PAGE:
Hardware software co-design is becoming increasingly important to the embedded systems industry. It will soon be fundamental to digital systems design. As such, students in electrical and computer engineering and in computer science should be introduced to hardware-software co-design early in their undergraduate education.
We are designing laboratory modules which introduce concepts of hardware-software co-design in an undergraduate's first course on microcontrollers and digital systems design. Students use design automation tools to develop FPGA-based hardware for use with an 8051-microcontroller and use common software development tools to develop microcontroller software in C or assembly language. Co-simulation of hardware and software is enabled using a simulation model of the 8051 that we developed.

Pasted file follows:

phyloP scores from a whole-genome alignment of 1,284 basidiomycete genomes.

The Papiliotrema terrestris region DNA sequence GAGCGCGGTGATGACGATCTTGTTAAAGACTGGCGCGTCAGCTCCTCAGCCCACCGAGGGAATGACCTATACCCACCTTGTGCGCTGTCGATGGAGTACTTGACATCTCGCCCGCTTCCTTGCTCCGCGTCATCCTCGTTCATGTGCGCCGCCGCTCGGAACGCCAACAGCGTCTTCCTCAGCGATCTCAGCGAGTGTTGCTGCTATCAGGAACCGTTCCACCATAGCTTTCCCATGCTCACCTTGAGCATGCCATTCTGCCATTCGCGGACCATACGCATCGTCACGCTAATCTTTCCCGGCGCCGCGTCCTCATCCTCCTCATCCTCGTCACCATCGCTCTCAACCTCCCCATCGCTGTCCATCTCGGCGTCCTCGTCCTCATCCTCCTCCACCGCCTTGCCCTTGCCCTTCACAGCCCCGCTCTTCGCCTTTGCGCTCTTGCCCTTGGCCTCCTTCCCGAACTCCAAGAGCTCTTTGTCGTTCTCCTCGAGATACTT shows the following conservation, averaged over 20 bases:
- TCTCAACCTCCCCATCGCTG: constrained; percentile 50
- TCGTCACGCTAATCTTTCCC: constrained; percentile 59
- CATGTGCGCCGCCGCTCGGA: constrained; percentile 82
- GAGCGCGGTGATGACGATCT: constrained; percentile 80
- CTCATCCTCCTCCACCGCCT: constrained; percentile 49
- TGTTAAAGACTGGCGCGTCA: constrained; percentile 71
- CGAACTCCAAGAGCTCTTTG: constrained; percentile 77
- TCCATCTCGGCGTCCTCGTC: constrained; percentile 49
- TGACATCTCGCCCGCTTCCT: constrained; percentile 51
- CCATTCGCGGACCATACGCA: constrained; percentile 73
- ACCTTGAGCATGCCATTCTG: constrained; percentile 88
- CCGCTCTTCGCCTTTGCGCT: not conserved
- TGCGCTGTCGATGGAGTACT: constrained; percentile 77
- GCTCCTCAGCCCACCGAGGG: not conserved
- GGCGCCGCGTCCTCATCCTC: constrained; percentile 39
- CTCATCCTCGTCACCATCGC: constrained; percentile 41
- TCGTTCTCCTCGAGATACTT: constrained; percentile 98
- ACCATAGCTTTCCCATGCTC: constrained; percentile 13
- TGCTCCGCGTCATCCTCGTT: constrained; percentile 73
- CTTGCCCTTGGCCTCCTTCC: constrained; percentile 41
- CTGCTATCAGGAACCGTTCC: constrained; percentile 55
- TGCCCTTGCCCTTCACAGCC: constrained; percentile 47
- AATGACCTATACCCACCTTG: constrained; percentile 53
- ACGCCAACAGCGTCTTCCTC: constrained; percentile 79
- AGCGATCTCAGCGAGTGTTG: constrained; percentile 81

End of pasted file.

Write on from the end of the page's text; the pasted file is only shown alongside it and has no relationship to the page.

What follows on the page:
Preliminary results are encouraging. Students who take the lab perform better in the associated lecture class than those who do not take the lab and appear to develop a greater appreciation for digital systems design. We believe such laboratories will be a common component of computer engineering classes in the future.
D. G. Beetner et al., "Laboratories Teaching Concepts in Microcontrollers and Hardware-Software Co-Design," Proceedings of the 30th Annual Frontiers in Education Conference (2000, Kansas City, MO), vol. 2, pp. S1C-1-S1C-5, Institute of Electrical and Electronics Engineers (IEEE), Oct 2000.
The definitive version is available at https://doi.org/10.1109/FIE.2000.896613
30th Annual Frontiers in Education Conference (2000: Oct. 18-21, Kansas City, MO)
Electrical and Computer Engineering
Keywords and Phrases
C Language; FPGA; Assembly Language; Co-Simulation; Computer Engineering; Computer Science Education; Digital Systems Design; Educational Courses; Electrical Engineering Education; Electronic Engineering Education; Embedded Systems; Hardware Software Codesign; Hardware-Software Codesign; Laboratory Modules; Logic CAD; Microcontrollers; Software Development Tools; Software Tools; Students; Teaching; Undergraduate Education
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Article - Conference proceedings
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